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HUMAN FACTORS IN THE DESIGN OF TACTICAL DISPLAY SYSTEMS FOR THE INDIVIDUAL SOLDIER: PHASE I view, either by piecemeal or by total suppression. Brown et al. (1978) found that after 8 days of monocular occlusion, subjects showed large changes in phoria, severe diplopia, and failed all tests of stereopsis; after 4 hours of occlusion, much smaller and more transient effects are found (Sethi, 1986). Both monocular and biocular displays deprive viewers of stereoscopic depth information; all three displays use collimated light, which remains in focus regardless of accommodation. These conditions tend to keep the human accommodation and vergence system running open-loop, resulting (with sustained use) in eyestrain, fatigue, and possibly disorientation (Ebenholtz, 1988). Although soldiers may be able to adapt to such a system there may be both short- and long-term costs. This disorientation could be a significant battlefield detractor, rather than a combat multiplier. Infantry School personnel reported to the panel that a number of soldiers had difficulty using the monocular night vision devices. These problems included vomiting, temporary blindness in the unstimulated eye, and temporary total blindness. Visual rivalry is a major contributing factor and can only be reduced by using the system in an intermittent fashion or by designing a fully synthetic environment (virtual reality). Little is known about the distribution of individual susceptibility to visual rivalry or the long-term health hazards that might be associated with prolonged use. Intermittent short-term use may be a solution, but guidelines such as those developed for army aviation are needed. The range of situations where this visual rivalry can occur is large. Examples include the Apache pilots, who have had to “adjust” when flying at night with night vision devices (IHADSS), and stationary infantrymen in a prepared fighting position. The situation becomes more complex as it becomes more dynamic (e.g., moving targets and moving soldiers). Although the speed at which the infantrymen move is relatively slow, the current helmet is not a stable platform, and the rotary moments of inertia are high; this results in image destabilization. The implications for helmet design are significant. Even without eyestrain, fatigue, and disorientation, limited display resources means limited information transfer, depending on the task. For example, where field of view, resolution, and gray scale are reduced, fewer different patterns and less information can be displayed, whether the display is an electronically transferred image of the optic array that is faced by a sensor mounted on the helmet or presents maps and computer-generated graphics. This means that a viewer can differentiate and recognize fewer shapes (insignia, equipment, landmarks, etc.) than with normal vision. It means that the static pictorial depth cues seen through the display (the depth cues are basically shapes, revealing interposition, perspective, etc.) are less effective, and so are the behaviors which depend on them. Reduced field of view also means that: (1) there are fewer objects or parts seen from any position of the head when the wearer is surveying some part of the environment and that there is less context to provide meaning for any detail or object that is in fact seen; (2) a wearer receives less of the ambient or peripheral vision that is important for orientation in the environment; (3) there is less scope for surveying the environment by making fast and economical eye movements (see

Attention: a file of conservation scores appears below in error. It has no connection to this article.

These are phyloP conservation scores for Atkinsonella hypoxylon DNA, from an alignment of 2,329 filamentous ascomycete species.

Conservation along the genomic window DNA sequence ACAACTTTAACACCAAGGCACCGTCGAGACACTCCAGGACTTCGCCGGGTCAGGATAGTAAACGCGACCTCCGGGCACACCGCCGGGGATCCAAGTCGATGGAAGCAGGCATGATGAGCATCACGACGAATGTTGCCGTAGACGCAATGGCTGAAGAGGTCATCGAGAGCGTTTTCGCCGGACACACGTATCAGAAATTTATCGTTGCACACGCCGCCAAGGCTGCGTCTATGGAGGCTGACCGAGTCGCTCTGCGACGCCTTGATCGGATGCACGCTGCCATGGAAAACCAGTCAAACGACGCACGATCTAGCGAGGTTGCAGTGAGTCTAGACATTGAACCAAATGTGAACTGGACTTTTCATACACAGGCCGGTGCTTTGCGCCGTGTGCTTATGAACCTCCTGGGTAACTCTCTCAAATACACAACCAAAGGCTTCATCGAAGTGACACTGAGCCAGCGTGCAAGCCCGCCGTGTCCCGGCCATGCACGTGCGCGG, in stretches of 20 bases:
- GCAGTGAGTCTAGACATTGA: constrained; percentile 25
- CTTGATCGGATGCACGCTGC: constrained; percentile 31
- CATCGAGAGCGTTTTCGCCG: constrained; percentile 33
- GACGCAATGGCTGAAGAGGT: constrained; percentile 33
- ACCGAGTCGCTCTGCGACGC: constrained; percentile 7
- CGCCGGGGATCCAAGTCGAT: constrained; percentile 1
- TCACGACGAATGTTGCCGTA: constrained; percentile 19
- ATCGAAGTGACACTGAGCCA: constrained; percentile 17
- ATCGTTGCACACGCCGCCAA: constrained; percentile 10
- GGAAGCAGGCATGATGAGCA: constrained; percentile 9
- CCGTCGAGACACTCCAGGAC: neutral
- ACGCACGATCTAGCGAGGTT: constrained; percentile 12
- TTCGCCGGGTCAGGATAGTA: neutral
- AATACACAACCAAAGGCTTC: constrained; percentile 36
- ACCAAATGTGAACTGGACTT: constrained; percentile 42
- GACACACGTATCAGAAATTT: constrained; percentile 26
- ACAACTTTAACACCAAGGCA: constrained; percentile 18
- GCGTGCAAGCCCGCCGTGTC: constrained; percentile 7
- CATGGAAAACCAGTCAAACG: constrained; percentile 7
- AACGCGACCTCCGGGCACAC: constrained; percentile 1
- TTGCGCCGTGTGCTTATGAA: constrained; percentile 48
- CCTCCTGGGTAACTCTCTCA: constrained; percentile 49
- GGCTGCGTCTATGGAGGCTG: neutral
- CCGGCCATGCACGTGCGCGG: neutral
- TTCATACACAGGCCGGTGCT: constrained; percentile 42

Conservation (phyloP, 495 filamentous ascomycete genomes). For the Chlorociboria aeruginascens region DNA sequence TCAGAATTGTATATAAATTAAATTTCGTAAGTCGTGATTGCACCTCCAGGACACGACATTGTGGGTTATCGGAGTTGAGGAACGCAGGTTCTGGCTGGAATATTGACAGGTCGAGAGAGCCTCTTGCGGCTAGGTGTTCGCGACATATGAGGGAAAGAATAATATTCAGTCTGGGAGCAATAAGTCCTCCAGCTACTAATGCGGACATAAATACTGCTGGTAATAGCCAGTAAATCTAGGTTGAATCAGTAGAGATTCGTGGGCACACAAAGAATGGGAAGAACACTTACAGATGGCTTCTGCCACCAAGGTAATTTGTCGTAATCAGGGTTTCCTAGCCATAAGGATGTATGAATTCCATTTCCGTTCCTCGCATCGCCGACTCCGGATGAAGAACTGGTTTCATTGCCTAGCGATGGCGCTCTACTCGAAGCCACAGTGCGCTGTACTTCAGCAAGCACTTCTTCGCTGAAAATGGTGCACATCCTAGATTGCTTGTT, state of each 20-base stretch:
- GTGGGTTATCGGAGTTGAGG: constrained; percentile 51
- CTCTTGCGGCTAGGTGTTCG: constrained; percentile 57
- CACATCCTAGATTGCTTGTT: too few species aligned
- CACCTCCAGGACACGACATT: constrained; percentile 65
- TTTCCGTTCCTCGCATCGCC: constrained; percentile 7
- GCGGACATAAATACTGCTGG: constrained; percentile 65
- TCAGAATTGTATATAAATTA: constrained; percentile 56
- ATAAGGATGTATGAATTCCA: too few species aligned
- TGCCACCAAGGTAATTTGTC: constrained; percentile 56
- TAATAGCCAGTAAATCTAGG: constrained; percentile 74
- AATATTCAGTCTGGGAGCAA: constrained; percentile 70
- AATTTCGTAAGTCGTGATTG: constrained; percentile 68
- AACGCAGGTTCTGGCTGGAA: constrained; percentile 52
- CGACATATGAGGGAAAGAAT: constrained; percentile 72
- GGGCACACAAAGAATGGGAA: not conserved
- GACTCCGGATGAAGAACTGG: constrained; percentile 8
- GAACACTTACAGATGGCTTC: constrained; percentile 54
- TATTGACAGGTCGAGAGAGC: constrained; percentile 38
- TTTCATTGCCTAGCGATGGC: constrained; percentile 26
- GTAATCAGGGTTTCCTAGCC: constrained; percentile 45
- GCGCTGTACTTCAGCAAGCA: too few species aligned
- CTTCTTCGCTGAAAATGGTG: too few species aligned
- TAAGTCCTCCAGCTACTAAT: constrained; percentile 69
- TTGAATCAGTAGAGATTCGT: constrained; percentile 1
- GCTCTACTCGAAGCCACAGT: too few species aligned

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HUMAN FACTORS IN THE DESIGN OF TACTICAL DISPLAY SYSTEMS FOR THE INDIVIDUAL SOLDIER: PHASE I Table 3-1) while holding a given head position; and (4) there is more need for head movements, which are relatively slow and cumbersome (especially when wearing helmet-mounted displays and associated sensors). A perfect system, without any of these limitations, is not currently available for the dismounted infantry; an acceptable trade-off must match the available system to the users' demand characteristics, given the tasks the users must perform. Table 3-1 (above) presents a summary of trade-offs for visual displays within different categories of visual tasks. Because the sensory characteristics of the displays (resolution, gray scale, etc.) are not related in any simple way to the perceptual tasks in which the displays are to be used, we outline the information needed for classes of tasks more generally. We do so first in terms of perceiving what is present in the visual environment and then in terms of situation awareness. Visual Perceptions of World and Pictures and the Visually Guided Behaviors They Support Visual helmet-mounted displays, and visual displays generally, communicate in at least two different ways: they may present two-dimensional patterns that have meaning for the wearer and can guide behavior with no need for the viewer to perceive a three-dimensional world from that pattern; and they may present two-dimensional patterns that have no meaning in themselves but that act as cues to the viewer 's perception of depth, objects, and surfaces in a three-dimensional world. In most actions in the world, it is those three-dimensional perceptions that guide behavior. Although these two channels of information are usually both used in helmet-mounted displays, they are treated differently by virtually all displays, so we consider them separately. The laser range finder can provide information about the distance of some object in the field, substituting for at least some of the functions served by the visual depth cues, and often surpassing them in accuracy and precision. But the range finder cannot replace the depth cues in providing an integrated perceptual grasp of size, shape, and layout. An attempt to use range to determine some object's size, for example, would require deliberate calculations based on the measured distance and the measured size of the object's image in the display, a time-consuming and error-prone procedure compared with humans' very rapid normal perceptual grasp of size and distance. Similarly, a buddy system that uses radio communication to provide triangulation from two viewpoints can offer distance information that may draw on trigonometric calculations to supplement the visual depth cues where the latter are inadequate (or have been defeated by the helmet-mounted display), but it cannot substitute for the rapid and intuitive grasp of the three-dimensional environment that the